Tag Archives: journalism

Incentives Affect Behavior

We’ve noted a time or two around here that journalism– particularly punditry– is a zero-accountability profession. In the past decade, we turned surpluses into deficits, invaded a country for an ever-shifting array of weak or false reasons, then did an atrocious … Continue reading

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I’ve Known The Secret For A Week Or Two

Paul Krugman, bestriding the physical world and the worlds of political commentary like a colossus, writes on knowing a bit of information before the rest of the infotainment industry: At the airport lounge, finally — Moscow traffic lives up to … Continue reading

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Zero-Cost Antics

Via FrumForum, fun stuff from the Washington Post: Asked for single-word characterizations of the budget negotiations, the top words in the poll — conducted in the days before an apparent deal was struck — were “ridiculous,” “disgusting” and “stupid.” Overall, nearly … Continue reading

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Punditry As A Zero-Accountability Profession

Via John Cole, the latest journalistic sins of Jeffrey Goldberg: On Friday, just after the horrific attacks in Norway, Jeffrey Goldberg posted this two-paragraph screed, “Mumbai Comes to Norway,” in which he pinned the blame squarely and without equivocation upon Islamic terrorists: “Jihadists … Continue reading

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If You Don’t, They’ll Screw You. And If You Do, They’ll Screw You Too

Time Magazine’s Michael Scherer emits the platonic form of atrocious punditry: “I won’t bore you,” President Obama said, as he broke into America’s prime time TV lineup on Monday night. This was ironic, because he went on to talk about … Continue reading

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Shouldn’t Have To Be This Hard

I see that Brad DeLong and Paul Krugman have been writing about the Clive Crook-style, reality-averse centrism that Jon Chait described in the post I linked below. Krugman notes that the anti-deficit lobby’s behavior “makes no sense — unless you … Continue reading

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The Eternal Temptation Of Centrism

John Cole catches Politico claiming that “the two sides” of an issue can be understood by reference to Michigan history Professor Juan Cole, on the one hand, and a few semi-random right-wing bloggers on the other. “You gotta love that line … Continue reading

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Destroying Journalism

There’s a debate going on at The Economist between two astute practitioners & critics of journalism. Indefatigable blogger and journalism professor Jay Rosen argues that the Internet is improving journalism; writer and occasional blogger Nicholas Carr argues that it is worsening journalism. … Continue reading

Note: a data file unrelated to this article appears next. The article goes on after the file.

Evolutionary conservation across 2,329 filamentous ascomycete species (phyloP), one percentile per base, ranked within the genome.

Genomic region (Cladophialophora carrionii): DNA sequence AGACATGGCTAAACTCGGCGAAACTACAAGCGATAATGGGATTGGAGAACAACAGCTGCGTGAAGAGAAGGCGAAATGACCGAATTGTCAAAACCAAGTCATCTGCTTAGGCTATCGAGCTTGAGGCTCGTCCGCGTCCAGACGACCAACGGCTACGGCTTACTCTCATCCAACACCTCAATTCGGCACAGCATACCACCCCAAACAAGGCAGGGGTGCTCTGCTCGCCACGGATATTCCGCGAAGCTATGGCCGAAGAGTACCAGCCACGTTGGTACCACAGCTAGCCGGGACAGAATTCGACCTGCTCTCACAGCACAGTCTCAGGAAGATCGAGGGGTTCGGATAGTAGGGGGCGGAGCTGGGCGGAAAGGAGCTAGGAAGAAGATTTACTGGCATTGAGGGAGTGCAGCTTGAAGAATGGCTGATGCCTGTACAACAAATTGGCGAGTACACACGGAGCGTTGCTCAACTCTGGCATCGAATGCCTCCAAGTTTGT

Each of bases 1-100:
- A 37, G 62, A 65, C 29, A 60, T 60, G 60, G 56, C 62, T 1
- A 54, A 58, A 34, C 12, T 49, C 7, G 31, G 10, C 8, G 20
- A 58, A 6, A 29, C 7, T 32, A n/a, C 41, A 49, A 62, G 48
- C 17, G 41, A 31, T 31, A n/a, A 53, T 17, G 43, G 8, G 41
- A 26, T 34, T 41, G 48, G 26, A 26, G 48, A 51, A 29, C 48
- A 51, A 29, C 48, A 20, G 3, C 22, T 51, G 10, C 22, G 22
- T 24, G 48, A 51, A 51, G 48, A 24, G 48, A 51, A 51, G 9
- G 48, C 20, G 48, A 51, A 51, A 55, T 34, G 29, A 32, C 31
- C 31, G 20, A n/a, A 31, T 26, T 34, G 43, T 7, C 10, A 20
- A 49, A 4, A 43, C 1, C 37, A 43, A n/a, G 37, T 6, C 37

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The Media Is Terrible At Reporting The News

I’ve mentioned a time or two that political reporting– which focuses exclusively on gossip and horse-race speculation at the expense of informing people about what’s going on in the world– is causing great harm to America.  John Cole lets loose … Continue reading

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Is Our Nation’s Palins Learning?

Probably not, given their deep-seated hatred of postsecondary education.  But daggum, they’re going to try! At the annual Rolling Thunder event in Washington, D.C., on Sunday, Sarah Palin will kick off a week-long tour of U.S. historical sites. She will … Continue reading

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Kings And Queens And Guillotines Taking Lives Denied

People are mocking David Brooks’ column this morning, in which he expressed a preference for hereditary aristocracy: Britain is also blessed with a functioning political culture. It is dominated by people who live in London and who have often known … Continue reading

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Lunatic-In-Chief Of The Republican Asylum

Gabriel Sherman has a profile of Fox News and its chairman, longtime Republican operative Roger Ailes, up at New York magazine.  You’ll want to read the whole thing.  There’s tons of anecdotes and anonymous backbiting on Glenn Beck’s departure, the … Continue reading

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What If The Previous Eight Years Never Happened? Can We Do That?

Discredited, constantly lying, eternally unaccountable Atlantic writer Jeffrey Goldberg writes, in a post called “What If Bush Had Been President These Past Eight Days?” that “These last eight days, as well as the last 10 years, suggest to me that there … Continue reading

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Sesquicentennial and One Day Anniversary of Denver Post Civil War Op-Ed

They sure could convey outrage back then– and on the front page, no less! The full particulars of the taking of Fort Sumpter by the Charleston traitors, together with the intense excitement created all over the country in consequence, occupied … Continue reading

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Wouldn’t Take Skin off Your Back

Here’s a website about tiny adorable giraffes and the Russians who sell them. Such cuteness could only serve to bring us humans together, right?  Well, no.  Instead, it instigated a journalism plagiarism scandal.

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